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8 > Image 8 of The Kentucky Kernel, April 16, 1926

Part of The Kentucky Kernel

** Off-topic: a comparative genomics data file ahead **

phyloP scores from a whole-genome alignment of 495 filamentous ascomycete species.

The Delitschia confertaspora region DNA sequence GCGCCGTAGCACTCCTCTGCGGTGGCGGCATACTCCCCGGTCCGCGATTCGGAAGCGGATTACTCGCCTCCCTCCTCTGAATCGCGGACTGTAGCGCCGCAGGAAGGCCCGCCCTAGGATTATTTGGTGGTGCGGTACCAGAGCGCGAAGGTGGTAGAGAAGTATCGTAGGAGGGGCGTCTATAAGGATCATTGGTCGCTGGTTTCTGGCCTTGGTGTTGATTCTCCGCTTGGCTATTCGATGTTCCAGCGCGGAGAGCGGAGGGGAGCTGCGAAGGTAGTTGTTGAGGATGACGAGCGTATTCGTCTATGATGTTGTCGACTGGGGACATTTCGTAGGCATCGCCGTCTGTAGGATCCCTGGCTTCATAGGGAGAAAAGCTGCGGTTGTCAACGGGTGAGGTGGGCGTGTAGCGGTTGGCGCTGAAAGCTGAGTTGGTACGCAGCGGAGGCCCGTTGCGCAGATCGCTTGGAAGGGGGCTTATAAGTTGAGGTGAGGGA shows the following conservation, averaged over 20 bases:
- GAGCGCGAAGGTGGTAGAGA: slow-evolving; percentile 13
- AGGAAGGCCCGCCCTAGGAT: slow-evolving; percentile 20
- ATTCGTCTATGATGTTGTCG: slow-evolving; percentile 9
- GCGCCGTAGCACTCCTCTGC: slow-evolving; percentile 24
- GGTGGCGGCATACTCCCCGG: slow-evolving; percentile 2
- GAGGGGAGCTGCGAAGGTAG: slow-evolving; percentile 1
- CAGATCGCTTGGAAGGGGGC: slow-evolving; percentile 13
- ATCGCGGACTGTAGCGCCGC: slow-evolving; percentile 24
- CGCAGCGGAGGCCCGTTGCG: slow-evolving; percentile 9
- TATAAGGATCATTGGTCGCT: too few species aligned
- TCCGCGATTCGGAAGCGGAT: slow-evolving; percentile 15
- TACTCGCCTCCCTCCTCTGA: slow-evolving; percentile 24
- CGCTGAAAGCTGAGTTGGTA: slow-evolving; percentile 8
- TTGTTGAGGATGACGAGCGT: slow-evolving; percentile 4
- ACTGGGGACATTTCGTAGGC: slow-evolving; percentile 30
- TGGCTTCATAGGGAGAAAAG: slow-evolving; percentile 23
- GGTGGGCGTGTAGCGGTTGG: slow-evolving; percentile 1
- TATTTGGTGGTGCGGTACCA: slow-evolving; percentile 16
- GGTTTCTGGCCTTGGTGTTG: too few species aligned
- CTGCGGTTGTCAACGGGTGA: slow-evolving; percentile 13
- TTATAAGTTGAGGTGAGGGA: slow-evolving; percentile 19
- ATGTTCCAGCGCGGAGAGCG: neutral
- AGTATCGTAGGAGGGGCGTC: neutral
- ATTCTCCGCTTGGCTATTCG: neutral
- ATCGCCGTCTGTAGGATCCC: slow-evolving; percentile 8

PAGE EiGBT KENTUCKY KERNEL HOWARD C. KING DIES RESULT OF OPERATION ST AS (CONTINUED FROM PAGE ONE) ?at In routing the teams of U. of K., i. find often accompanied them in He secured special rates to Ala- !- .- ( 4nn Inaf vnnr. T..r. t a nnd ran n snecinl train to Uhtcngo last Securing special rates for the team and students who frVfnll, He helped them. all athletic trips going over his per-flbf- S5road. m liorn in Mercer county, on January 1872. the son of Samuel D. and MJucy Jane Cook King, Mr. King spent iMoilintrfmnrt nml winner mnnhOOO there. Kroccivine "his education in the local '.schools. -Prominent In Fraternal Orders 'IX o wns n member of the Masons in jtoVmVd Knight Templars Commandery 120' "'Knights of Pythias, and Elks. bv his widow, Mrs King: one doughnr. Miss TTnrrint LoillSC Klllir: lour . vS?,ns VVillinm S.. and Fred II IKinir. all of Lexington, unci Howard rttatMmii K'inir. nf Somerset: one kirrnndsrin. S. M. Kinir. Jr., and hi 5i ;:.rnMiPrSiimuel D. King, of Burgin. ' 'Mr. King's body was taKon 10 ins nswinnro hl no iiiimui iuiv uwm.-- . iEuncral services were held Sunday snrvivod PSTtftrtif. Hollo Hicks s raftcrnoon. TRT .S' ' WORK TO BE LIMITED 1 (CONTINUED FROM PAGE ONE) Association the Woman's Athletic "J! u.o.j. iThe vice presidency oi ue office, and tne presi Msi n nino-noicouncil is jTdency of thc rcicrht noints. yua '"' officer or cheer oia fiends leadc: of snorts, y circle, staff members of thc of Sfrnllnrs. nnrf fStlie Kernel. Officers carrying five points are nA fronsnrpr of the niaior presidency of the non n .'orarv societies, of Mortor Board and Vvf social sororities; and membership m . tho Sn-- v rirelo. ' K 'Membership on committees andV minor offices in the organizations cartirv ratinas of one to four points, ue Spending on the time which the activi ities require $ Jin' Su-K- editor-in-chi- Vf KR. MTSS MARJORIE WARDEN ; DIES IN NEW YORK (CONTINUED FROM PAGE SIX) merit, a pianist of ability, a writer, and a brilliant student. 'For two seasons. Miss Warden was the leading lady at the Romany, play- Mng Julie in "Lehom, the coming play, and later, Olivia in "Mr. Pirn Passes By;" the ingenue part in, "The Intimate Strangers," Christine, in "Libelie;" the lead in Troy Perkins' "Whnt's Wrong With This Picture;" the governess in, "The Mollusc" and the lead in, "Just Suppose." Miss Warden had appeared several times on the professional stage in New York and last spring toon tne parts of Iris and Charmion in George Bernard Shaw's, "Caesar and by the Theatre produced Guild at the Guild Theatre. Miss Warden was a graduate of the Louisville Girls' High School, of the Louisville Conservatory of Music She attended nnH of the university. the Agnes Scott College, Decatur, Ga., and the University of Louisville tor nnn vear each. At the latter institu tion she began her theatrical career in 1922 in the Dramatic Work Shop Miss Warden was the daughter of Mr. and Mrs. J. W. Warden, of Louis- Besides her parents, she is ".villc. ' survived by three sisters, Misses Lois, 'Wavne and June Warden. The body i,was taken to Louisville for burial. , AT. ' tion, Kentucky; Clarence Clnrk, Prin cipal High School, Hopkinsvillc, Ken tucky; May Duncan, Supervising Teacher, Bloomaburg Normnl Schools, Bloomsburg, Pennsylvania; Virginia Frnlike, Acting Dean of Women, University of Kentucky; Mark Goodwin, Supervisor of High Schools, Ken tucky; R. C. Gresham, Specialist in Scoutcrnft; J. B. Hollowny, Supervisor of High Schools, Kentucky; P. Supervisor of Rural H. Popkins, Schools, State Department of Education; 0. J. Jones, Assistant State Superintendent of Public Instruction, Kentucky; Leo Kirkpatnck, Superintendent of Schools, Paris, Kentucky; Frances Jewell McVey, Former Dcnn of Women, University of Kentucky; Anita Meyer, Teacher of Art, Louisville Normnl School, Louisville, Kentucky; McIIenry Rhoads, Superintendent of Public Instruction, Kentucky; C. C. Ross, Professor of Education, Iowa State College. In nddition to these special instructors more than 80 members of the faculty of the University of Kentucky will offer work in the summer session. Varied Program Planned program The most comprehensive in the history of the institution has been planned. A varied program has been planned to meet the needs of teachers; principals, city and county superintendents, normal school and college teachers, and also to enable young men and young women in attendance during the regular year to shorten their residence work in the university. It is easily possible for any young man or young woman to save a year of his life through the attendance at By attending the summer session. three summer sessions, students will be able to graduate from the university in three years instead of four. The graduate program has been greatly enlarged to take care of that rapidly growing number of men and women desiring graduate training to equip themselves more adequately for A special effort has been service. made this year to provide those cours es most helpful to persons desiring graduate work at the university. A special feature of the summer session will be a two weeks intensive course offered by the National Con gress of Parents and Teachers of America to persons interested in the work of this institution. This will be offered without cost to all students of Another fea the summer session. that ture of the summer session should make a strong appeal to the teaching personnel of Kentucky and the southland is the free medical serv ice offered through the Department of Health and Hygiene of the Uni versity of Kentucky. Pleasant aB Well as Profitable to The university has planned make the summer session pleasant as well as profitable for every person in attendance. Special trips have been to Natural Bridge, High planned Bridge, Dix River Dam, the Kentucky River Gorge, Old Shaker Town, the homes of Henry Clay and James Lane Allen, Bryan Station Springs and noted Blue Grass stock farms. The players and the Dever-eu- x players will appear again at the University of Kentucky this summer All students in the University of Kentucky will be guests of the university to these two performances. The university has spared no effort to make the coming summer session the largest and the best in the history of the institution. Coffer-Mill- BIG CONFERENCE TO BE AT BLUE RIDGE, JUNE 14-2- 4 ' SESSION PLANS ANNOUNCED BY DEAN RTTMATTCR (CONTINUED FROM " PAGE ONE) mnu ho Jinl for S2.00 otT week for lw each person in a room. Dormitories for both men and women are with the execution of linen and Oiuusiua '""'"B UianKClS. ariS,'".i- - . .,...w,(l I....!.. ...Ml l. cajjih-f i?" itne aormiionus win urnllniuirnr nrH. fi . .. m Willi Jittt' Unilg ...ill. uivm il.n iu..u.i...h sheets, pillow slips, blankets and t clcs: necessary articles All other v towels. 'W- will be furnished. Accommodations for rooms and board in the university neighborhood may be had by inquiring at the office of the Dean ot Meir. n The Southeastern Passenger has granted reduced railroad fares from nil southern states east of th MiKsissinni river, including certain in Virginia, to the University VimtnoUv- - Prsons interested in h procuring reduced railroad fare should write to the director ot the summer session for reduced faro certificates. Fuculty To Ue Strongest in History The summer session fuculty for 1920 will be the strongest in the history of the institution. Doctor Otis Director of Lincoln W. Caldwell, School , Teachers College, Columbia J' Tf j !f University, the greatest experimental school in America, will offer work during the first summer term. Doctor Carl C. Taylor, Dean of the Graduate School, North Carolina State College,- will offer work during both terms of the summer session. In addition to these men the following special instructors have been employed for the summer session: G. Ivun Barnes, Director Vocational Educa (CONTINUED FROM PAGE ONE) leges were represented by 700 stu dents and this year a larger crowd is anticipated. Any student in southern college is given the privilege of attending this camp whether he be a member of the Y. M. C. A. or not, and the program of the camp is not limited to the field of the Y. M C. A. but deals with all phases 'of student life. To Give Scholarships Recognizing the need of education along a Christian line among students, the Southern College of the Y. M. C A. ut Nashville, Tenn., has this year offered scholarships in more numer-au- s quantities than ever before to the Blue Ridge Summer school. The pur pose of the Blue Ridge school is to 3tudy the fundamentals of religion md to train student leaders in colleges where they have no general secretary. Of the four scholarships offered in Kentucky, one was applied for and obtained a month ago by Kentucky The University of KenWesleyan. tucky Y. M. C. A. is planning to send their president but he will not be eligible for a general scholarship. Work done at Blue Ridge will bo toward a degree by Vanderbilt and all accredited universities. Two Types Available The scholarships available are of two types. There will bo 20 scholarships for which the students will be required to give five hours of work per duy ut Blue Ridge, beginning June In ad3 and ending September 2. dition to the above scholarships there is to be a cash subsidy of $50 for 20 presidents who cannot avail themselves of the other, but will come in for the period July 22 to September 1 for the full course of four studies. Dr. W. D. Weatherford, a national figure in Y. M. C. A. work and in the educutional field, will give a course in "The Fundamentals of the Chris-tia- n Religion" designed especially for men who huve hud no special religious BLUE RIDGE FOUNDED BY DR. WEATHERFORD IN 1906 Girls Plan Big Program (CONTINUED FROM PAGE ONE) Co-ed- Schedule Interesting Events for Y. W. C. A. Conference at Blue Ridge; Prances Lee Represents University on Committee Which Arranged Meeting s T,he Blue Ridge program committee of the Y.W.C.A., on which France? Lee represents the State of Kentucky, met nt Agnes Scott College nt Decatur, Ga., early in December ' to plan the program for the student conference to be held June 4 to M. Thc committee began its work by a discussion of what it is that students need nnd therefore should get in thc These needs as listed conference. were: individual responsibility for thc group, on the compus, in communities, in the world; to know thc religion of Jesus nnd whether or not n person can be a Christian, nnd to try it; balance nnd order in their lives; to know what happiness is and to have contact with people who are living richly and happily, yet realize that each person must go on for herself; and 'the ability to think; expression of intellectual beliefs; help in solving the balance between loyalty to personal beliefs and lwynlty to group (church, school, of it can be termed recrention becnuse the whole conference is a renl experience. The afternoons will bo left open, however, for renl, recreation, for play. Perhaps one of the most beautiful sides of thc Blue Ridge conference is the music. Many expressions of appreciation enmc to the committee in regard to the music last year, and this year it will be mndo an even more vital part of the conference. The committee voted to do away with tho annual song contest between colleges nnd to substitute a Song Fest of tho Nations. Eacli state will represent a nation and wear the costumes nnd sin g the songs of that country. Kentucky delegates will represent tho American Indians on that evening. The conference this year will feature beautiful services of worship. Otic evening during the conference will be given over to the presentation of the World's Student Christian Federation, and at this time all foreign sorority, family, etc.); something students at the conference will take vital to live by help in building up a part in the program. It is hoped that philosophy of life. many foreign students and industrial girls will attend the conference this To Study Persons After discussion of these needs, the year as they did last. committee decided that at the beginBlue Ridge this year extends a corning of the conference, a few days dial invitation to alumnae and faculty should be given over to a study ox members, and especially to senicrs persons, "what we are and cannot who will graduate this year. In adhelp." For this the conference will dition to these) church secretaries are have a psychologist who can analyze invited; four fraternal delegates from of a the student council of the Y.M.C.A., for the students the make-uperson, and someone who can talk and members of the Canadian student with them about the use of ond's abil- movement will be present for the ity, and particularly someone who can entire time. make real to them the way Jesus used Prominent Speakers On Program himself. No official announcement has yet The remainder of the conference been made of speakers, but the comwill be spent in the consideration of mittee has on its list men and women the world in which students find them- who are leaders in all lines of thought. selves. Taking into account the sort An hour every morning has been set of "beings" they are, how can and dol aside for students to have the privilstudents meet the situations they ege of meeting and talking to these find? For this, it was thought that men and women personally.' As the committee went into the it would be most valuable if the conference were divided into groups for closing meeting it was with, a deep the study of the situations themselVes desire that Blue Ridge might mean to and then came together to talk of the students, life and through it they fundamental attitudes which deter- might be "filled with the fullness of mine their relation to he specific God." Toward that end, its members problem and other problems. It was are directing their efforts this Spring. thought that in a conference of ten The production of gold in the Transdays it would be better to get more facts about one problem and some- vaal in May was the largest in any thing of the technique of finding and month in twelve years. Its value was assembling facts than to get a smat- about ?16,713,000. tering of many things, if at the same, time there could be a consciousness of the existence of other problems and students could think through to some extent, on a philosophy of life applicable to all of them. In regard to recreation, the committee felt that, after all, no one part p ducted by the discussion method with attention given also the technique of organizing and conducting classes on a campus-wid- e basis. Other Courses Given courses to be given are: Other "History of the Young Men's Christian Association" having in its purview the beginnings of this movement in the church and the relation and contri- east. It is not so much the locntion and benuty of Blue Ridge as it Is the spirit that makes the place worth while. Dr. Weatherford still maintains hack of the institution, with all of its growth, the fundamental ideals that will lead into n great future. Evcrv Student Should Go Every student should plan to go to Blue Ridge nt least once during his or her college career. Hero the small vision of the nvcragc college student is enlarged into n world vision nnd they meet the challenge of n life dedicated to the service. One who expects to live thc next 25 years, cannot afford to start that life with a cramped, selfish attitude of their duty as a citizen. At lh0 Student Conference June 4 one will find mental, social, physical and spiritual uplift that cannot be estimated. I am frank to say thut tho first ten days at Blue Ridge is worth a semester in scltool and that you will return saying, "It I have ever spent." Is the best days ART EXHIBITION IS NOW BEING DISPLAYED HERE (CONTINUED FROM PAGE ONE) land Coast" by Elmer Schofield, and a painting by Charles Woodbury are splendid representations. Possibly tho most brilliant piece of work is the portrait, in imitation of Joseph Jefferson, by Leopold Seyffert. The work was done in 1912 and, according to Professor Swisher, is better than the more recent paintings of Seyffert. the style of Sargeant's portrait, of "Moonlight on Water," by Frederick Waugh, deserves special commendation and C. W. Hawthorn's "Sun Bath" is most unusual, ther artists represented are: Theodore Robinson, John F. Carlson, Ben Foster, Hobart Nichols, Edward Potthast, Gardner Symonds, and Helen Turner. SMITH CRITICIZES KERNEL AJND ROMANY THEATER (CONTINUED FROM PAGE SIX) desk, and scowled at his nose. Presently, one of the new reporters asked me where was the hook to hang their stories on. I pointed to one of Jack's spurs projectin' over the side of the desk, and she didn't do a thing but hang her copy . right square on it. Jack had dropped off to sleep by this martialed for breach of dignity. I don't remember just what ho said, but it don't make much difference anyway. Y.W.C.A. NAMES FIVE BLUE RIDGE DELEGATES (CONTINUED FROM PAGE ONE) from Mnyfield, Ky. She has been active on the campus both in Y.W. and student government work. It wns through her noble efforts that the membership drive of the Y.W. went "over so big" this past year. Aithoufcit a sopnomore in tho Arts and Sciences College, Lydin Florence Roberts hns shown herself worthy of becoming the undergraduate representative of the University of Kentucky in national. Y.W.C.A. work. This is Lydia's first year on the cabinet but she has shown herself a good cabinet worker. She has the distinction of making all A's every term she has been at the university. She is a member of the Kappa Delta sorority". The of the organization, Irene Morgan, is a junior in the College of Agriculture. For the past year she has been the social chairman of the Y.W. cabinet and performed her duties ably. She is a member of Phi Upsilon Omricon, honorary Home Economics sorority Virginia Boyd, a junior in the College of Arts and Sciences, has served the past year as publicity chairman of thc Y.W.C.A. Her newly appointed position is chairman of the Y.W. work among the town girls. Virginia was graduated from University High school in 1923, and was a member of during her first year the at the university. She is a member og Kappa Kappa Gamma, and Chi Delta Phi, honorary literary sorority. et BIG SUMMER EARNINGS For College Students employment. Pleasant Opportunity to travel at our expense Weekly salary. and meet people. An absorbing work that will enable you to earn a large part of next year's expenses. Write We will immediately send you full details. National Home and School Association Dept. B, Southern Ohio Bank Bldg., Cincinnati, Ohio. P. A. throws bution of the Student Association to the General Association; "Bible Study for Personal, Spiritual Growth," a course in New Testament interpretation conducted by the discussion method; and "The Task of an Association President" a study of the best methods of association work as conducted by undergraduates, including the operation of a cabinet, committees, the various phase" of work, and working out a year's association pro gram for the individual college. pipe-peev-es far a "HOT TAMALE" TO BE SENT TO CINCINNATI ZOO loss AND the bigger they are, the harder they fall, as Shakespeare or somebody said. You can prove this beyond question with a jimmy-pip- e and a tidy red tin of Prince Albert. Any time. Anywhere. As a matter of fact, tackling is P. A.'s regular business. Cool and sweet and fragrant, P. A.'s wonderful smoke comes curling up the pipe-stefilling your system with, a new brand of You smoke and smile! For the first time in your life, you've found the one tobacco that scales to your blueprint of bliss. Slow or fast, no matter how you feed it, P. A. never bites your tongue or parches your throat. Those important items were taken care of in the original plans by the Prince Albert process. Get yourself a tidy red tin of this friendly tobacco today. (CONTINUED FROM PAGE ONE) expressed opinion that "Hot Tamale" ought to be set free to roam, to prey, to live but the con Bob Creech and servatives ruled. Jimmy Augustus wero appointed a committee to arrange for snipping the feline. Led a Strenuous Life "Hot Tamale's" life at the univer sity, while a short one, has been a most strenuous one. Coming here in tho fall of last year with the other freshmen he aroused more interest, more publicity, nnd more Notice than all the rest put together. But now it is all over. Students who desire to bid their friend goodbye are already packing the gym basement daily. And as they emerge from the door it is noticed that more than one eye is wet. "Hot Tamale" himself seems sad at leaving all his friends. Plans are being made to glvo "Hot Tamale" a royal send-ofIt is expected thut a gigantic mass meeting and parade will accompany the departing New Mexican to his private car on the day he leaves the Blue Grass. While complete details have not yet been worked out it is understood that many notnble city and state officiuls will be on hand. Sergeant Kennedy's have been practicing faithfully for several weeks on sultuble funeral dirges. And "Hot Tamale" extends a cordial training. invitation fr all his old friends to visit Dr. W. E. Uphuus is to give u course him often at his new address to be in New Testament interpretation con- - the Cincinnati Zoological Garden. tion has become by statute the only Nntiotial playground in the South- time, nnd I showed thc now hook to nil the new reporters, cxplninin' that Jack's job was to serve as copy hook, and answer the telephone. Morris come in about ten minutes later, and his jaw dropped so fast and far when he seen Warren nnd tho copy that no pretty near busted a rib. He smote Jack n mighty smite on the back, and informs him that this wasn't no hotel. Jack took n look nt the boots, and then nt me. I says to him that he'd probnbly get court good members pipe-grouch- pipe-pleasur- f. es e. fringe Albert horn-toote- no other tobacco is like itl 0 1 J 9. B. J. BwoldToWec. Cumpuy, WUuttea-ttaleN. C fa P. A. h told trtrvwhtr Im tidy ti4 tint, pound and half, pound tin humidori, and humldor$ found (ryilal-ttat- i with ipongt'taoiiltntr top. And alwayt with ertry bit of patch rtmovtd hy bitt and tht Print Aibtrt profit. VI am